Singapore Botanic Gardens – Unesco World Heritage Site

Finally, Singapore’s Botanic Gardens is now listed as one of the Unesco World Heritage Sites, a first for the nation. However, what does this mean for us locals who have been enjoying and growing up with the Botanic Gardens as part of our memory?

When I was little, my dad brought us siblings to visit the Botanic Gardens a few times. There were a lot of monkeys in the garden during those days and I was even chased by a monkey once. Nowadays, you hardly see a lot of monkeys in the garden which could also be a good thing. This prevents visitors from feeding the monkeys and conditioning these monkeys to depend on human for food and turning them into nuisance chasing and harassing visitors in the park as well as to those who live near the Botanic Gardens.

When I grew older, I began visiting the Botanic Gardens on my own and sometimes with my brother to catch fighting spiders among the shrubs near some tall bamboo shoots. During my early teens, I also used to wake up early around 5 am to jog from where I lived in Bukit Ho Swee area to the Botanic Gardens. I loved the fresh air and the beauty of the park and was never tired of jogging to the Botanic Gardens to have a short walk in the park before heading home. There were times when it rained, I had to take shelter at the hawker centre outside the Botanic Gardens.

Then during my school days, I was a member of the Junior Flying Club where I spent most of my time at the club house in Holland Road, my friends and I used to walk down to the hawker centre for a meal outside the Botanic Gardens where we affectionately named BG, not the famous pop band the Bee Gees, though we listened to their songs and survived the era of the Saturday Night Fever with this group. Incidentally a few year back when I last visited the souvenir shop in the Botanic Gardens, they were playing a Bee Gees’ song of the seventies and I was instantly transported back to my school days reminiscing those nostalgic days of innocence and joy.

There was once it rained so hard when my friends and I were at the Junior Flying Club house and the whole place was flooded. We were soaking wet by the time we reached the hawker centre outside the Botanic Gardens. The lakes in the garden of course overflew and a lot of fish escaped. There were plenty of fish in the drain along Holland Road to Napier Road all the way down to Tanglin Road and then to Orchard Road. Even a few days later when we walked down to the hawker centre, we saw a guy simply putting in a small fishing line with a hook into those small holes on the sides of the drain and out came a long eel.

Having grown up and settled down and with children studying in the Bukit Timah area and Anderson road nearby, I used to send my children to school very early in the morning everyday. Some days, I would just drive to the Botanic Gardens for a walk and jog after sending the children to schools. It would still be dark when I arrived and it would very bright by the time I left the garden.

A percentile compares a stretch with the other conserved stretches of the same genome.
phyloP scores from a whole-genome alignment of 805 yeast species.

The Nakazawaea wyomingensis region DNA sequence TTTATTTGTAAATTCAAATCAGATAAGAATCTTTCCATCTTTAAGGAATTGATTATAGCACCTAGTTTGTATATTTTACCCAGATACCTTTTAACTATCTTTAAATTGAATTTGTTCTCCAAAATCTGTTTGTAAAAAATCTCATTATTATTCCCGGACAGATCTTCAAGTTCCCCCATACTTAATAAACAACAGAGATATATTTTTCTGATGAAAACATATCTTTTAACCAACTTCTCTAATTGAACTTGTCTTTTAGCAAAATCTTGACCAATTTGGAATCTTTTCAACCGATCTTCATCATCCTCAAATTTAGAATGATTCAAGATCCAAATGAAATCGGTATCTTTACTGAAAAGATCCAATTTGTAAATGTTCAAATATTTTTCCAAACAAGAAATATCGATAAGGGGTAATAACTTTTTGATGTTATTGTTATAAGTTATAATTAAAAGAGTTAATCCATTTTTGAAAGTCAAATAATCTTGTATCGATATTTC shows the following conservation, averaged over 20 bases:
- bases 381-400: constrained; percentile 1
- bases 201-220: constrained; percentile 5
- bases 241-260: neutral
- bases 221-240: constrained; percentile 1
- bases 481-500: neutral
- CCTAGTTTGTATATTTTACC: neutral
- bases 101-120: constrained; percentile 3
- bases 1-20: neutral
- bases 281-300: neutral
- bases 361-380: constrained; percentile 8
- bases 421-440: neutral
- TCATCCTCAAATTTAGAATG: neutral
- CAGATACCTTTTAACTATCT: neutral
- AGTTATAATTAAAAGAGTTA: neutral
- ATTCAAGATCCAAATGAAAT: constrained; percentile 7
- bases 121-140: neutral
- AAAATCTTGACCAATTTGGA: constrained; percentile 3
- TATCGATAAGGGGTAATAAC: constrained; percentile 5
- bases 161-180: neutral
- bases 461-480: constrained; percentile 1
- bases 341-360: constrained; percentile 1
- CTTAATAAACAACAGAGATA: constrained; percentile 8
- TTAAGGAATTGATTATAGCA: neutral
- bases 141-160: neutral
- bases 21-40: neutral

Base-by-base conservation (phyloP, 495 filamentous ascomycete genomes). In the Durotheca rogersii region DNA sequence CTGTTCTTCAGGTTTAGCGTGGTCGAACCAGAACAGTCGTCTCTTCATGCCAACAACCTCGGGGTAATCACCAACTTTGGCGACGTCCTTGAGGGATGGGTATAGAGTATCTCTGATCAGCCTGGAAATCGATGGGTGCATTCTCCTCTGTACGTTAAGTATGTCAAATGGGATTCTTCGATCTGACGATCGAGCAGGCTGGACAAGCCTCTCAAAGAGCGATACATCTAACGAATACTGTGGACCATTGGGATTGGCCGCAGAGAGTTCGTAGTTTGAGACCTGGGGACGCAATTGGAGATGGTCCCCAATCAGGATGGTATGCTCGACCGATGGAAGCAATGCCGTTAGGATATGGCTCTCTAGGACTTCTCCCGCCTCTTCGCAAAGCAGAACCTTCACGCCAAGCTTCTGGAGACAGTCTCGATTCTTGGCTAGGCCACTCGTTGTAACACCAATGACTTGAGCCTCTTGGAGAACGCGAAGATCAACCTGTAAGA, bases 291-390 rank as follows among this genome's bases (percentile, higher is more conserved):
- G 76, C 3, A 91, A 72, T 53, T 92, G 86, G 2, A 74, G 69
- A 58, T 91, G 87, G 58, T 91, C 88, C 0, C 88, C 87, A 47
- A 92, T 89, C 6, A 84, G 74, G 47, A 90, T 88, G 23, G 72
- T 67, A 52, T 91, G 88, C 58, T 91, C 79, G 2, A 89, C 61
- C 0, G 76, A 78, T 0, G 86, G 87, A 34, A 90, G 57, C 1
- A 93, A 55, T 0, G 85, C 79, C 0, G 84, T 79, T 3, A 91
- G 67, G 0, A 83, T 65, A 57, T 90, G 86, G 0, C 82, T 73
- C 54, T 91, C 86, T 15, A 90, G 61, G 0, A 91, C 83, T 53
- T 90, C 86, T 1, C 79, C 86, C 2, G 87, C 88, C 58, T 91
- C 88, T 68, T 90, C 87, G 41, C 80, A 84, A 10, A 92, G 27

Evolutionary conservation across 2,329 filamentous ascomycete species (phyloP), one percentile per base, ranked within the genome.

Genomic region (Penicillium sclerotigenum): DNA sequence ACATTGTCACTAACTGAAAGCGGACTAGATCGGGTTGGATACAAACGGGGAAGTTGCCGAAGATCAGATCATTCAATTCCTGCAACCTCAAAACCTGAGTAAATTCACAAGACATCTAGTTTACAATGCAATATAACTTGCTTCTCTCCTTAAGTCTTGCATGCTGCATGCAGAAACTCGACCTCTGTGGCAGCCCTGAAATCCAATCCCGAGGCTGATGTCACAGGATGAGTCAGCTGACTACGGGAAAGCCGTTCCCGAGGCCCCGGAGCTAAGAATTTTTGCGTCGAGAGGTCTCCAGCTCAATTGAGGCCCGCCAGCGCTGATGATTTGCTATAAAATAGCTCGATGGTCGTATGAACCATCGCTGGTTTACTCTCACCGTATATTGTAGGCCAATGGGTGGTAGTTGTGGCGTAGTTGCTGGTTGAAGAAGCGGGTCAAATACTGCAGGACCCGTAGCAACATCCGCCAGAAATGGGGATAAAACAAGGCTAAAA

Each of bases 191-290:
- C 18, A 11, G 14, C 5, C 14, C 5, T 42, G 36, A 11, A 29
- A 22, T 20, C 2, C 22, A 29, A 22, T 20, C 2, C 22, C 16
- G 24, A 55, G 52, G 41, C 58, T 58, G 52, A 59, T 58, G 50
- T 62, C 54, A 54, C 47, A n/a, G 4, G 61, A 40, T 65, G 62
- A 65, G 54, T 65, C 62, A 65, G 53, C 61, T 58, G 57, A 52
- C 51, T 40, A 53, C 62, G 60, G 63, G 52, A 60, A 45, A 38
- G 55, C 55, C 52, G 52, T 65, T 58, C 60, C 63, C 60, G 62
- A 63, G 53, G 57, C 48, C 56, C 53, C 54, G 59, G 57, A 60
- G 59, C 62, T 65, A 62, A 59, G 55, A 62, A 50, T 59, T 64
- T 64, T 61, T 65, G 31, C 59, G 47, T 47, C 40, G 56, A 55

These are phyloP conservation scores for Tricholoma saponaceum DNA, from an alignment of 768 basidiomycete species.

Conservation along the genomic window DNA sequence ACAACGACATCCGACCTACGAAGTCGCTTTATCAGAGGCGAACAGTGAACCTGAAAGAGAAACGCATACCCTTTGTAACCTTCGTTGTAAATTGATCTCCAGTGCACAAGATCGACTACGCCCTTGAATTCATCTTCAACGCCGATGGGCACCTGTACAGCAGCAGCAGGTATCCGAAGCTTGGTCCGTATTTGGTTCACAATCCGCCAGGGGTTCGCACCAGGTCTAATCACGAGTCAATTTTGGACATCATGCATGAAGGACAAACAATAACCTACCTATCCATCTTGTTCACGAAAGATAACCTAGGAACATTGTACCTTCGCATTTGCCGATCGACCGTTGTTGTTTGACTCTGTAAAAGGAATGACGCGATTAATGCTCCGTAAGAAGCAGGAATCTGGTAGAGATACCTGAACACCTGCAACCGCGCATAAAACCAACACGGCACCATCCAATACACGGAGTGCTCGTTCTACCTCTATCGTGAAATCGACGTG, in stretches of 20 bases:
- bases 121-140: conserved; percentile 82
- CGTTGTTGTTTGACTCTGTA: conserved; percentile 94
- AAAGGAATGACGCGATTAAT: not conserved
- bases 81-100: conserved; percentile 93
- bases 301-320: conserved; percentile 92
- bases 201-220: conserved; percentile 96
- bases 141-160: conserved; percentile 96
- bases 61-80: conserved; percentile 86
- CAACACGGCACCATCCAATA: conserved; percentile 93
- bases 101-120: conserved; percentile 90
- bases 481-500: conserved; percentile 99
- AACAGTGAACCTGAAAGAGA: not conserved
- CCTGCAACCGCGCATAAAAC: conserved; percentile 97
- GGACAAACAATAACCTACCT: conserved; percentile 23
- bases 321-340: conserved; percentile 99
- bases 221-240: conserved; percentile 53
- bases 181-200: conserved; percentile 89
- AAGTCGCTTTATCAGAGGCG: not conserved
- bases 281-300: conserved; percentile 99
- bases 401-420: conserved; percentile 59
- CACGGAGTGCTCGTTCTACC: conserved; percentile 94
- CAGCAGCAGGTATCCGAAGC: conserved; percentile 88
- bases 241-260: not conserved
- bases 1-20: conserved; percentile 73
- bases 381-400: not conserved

The Botanic Gardens was an interesting sight in the morning. Besides joggers and walkers, there were different groups of people exercising at different parts of the park and some with musical accompaniment and another group holding swords. You might be mistaken you had gone into a park in China but the sword exercise in the midst of the beautiful park was indeed compatible and in fact quite lovely as well.

I often saw a woman near to middle age who would walk backwards swinging her arms up and down on a path back and forth singing loudly Chinese village songs for all to hear. Another middle age man while walking would likewise let loose his vocal chords to wake up all and sundry in the garden. No one was complaining though and this was the unique scene of the Botanic Gardens in the morning, a little different version of the song ‘In The Morning’ by the Bee Gees.

The Garden is very well kept and the air is very fresh. The lakes in the garden also provide a very nice and refreshing sight in the park. The trees, the plants and flowers and the iconic circular shelter in the park cover quite a large area in the city, which is a very much needed green belt to the surrounding high rise buildings in town.

Those who love photography would find this place a paradise for their indulgence. I once ran into some students from my elder daughter’s school from the photography club having a field day in the garden with their school teacher in charge snapping away happily.

With the children now all grown up, I hardly stepped into the Botanic Gardens anymore. There is a lovely cafeteria in the garden as well as another food court at the main entrance along Cluny Road. The gardens are still what it used to be, full of history and nostalgia for some of us.

Access to the gardens is now possible with the circle line on the MRT system besides buses for those who don’t drive. There are also live music performances every now and then during the weekends so a visit to the Gardens might not be a bad idea.

By the way, my wife and I had our wedding pictures taken in the Botanic Gardens more than two decades ago. Since the Botanic Gardens is now listed as an Unesco World Heritage Site, a visit to this attraction would be in order. We can always head down to Orchard Road for a meal and shopping after our visit.

So congratulations to the Botanic Gardens and to all those who make things happen over there keeping our heritage alive. Well done!

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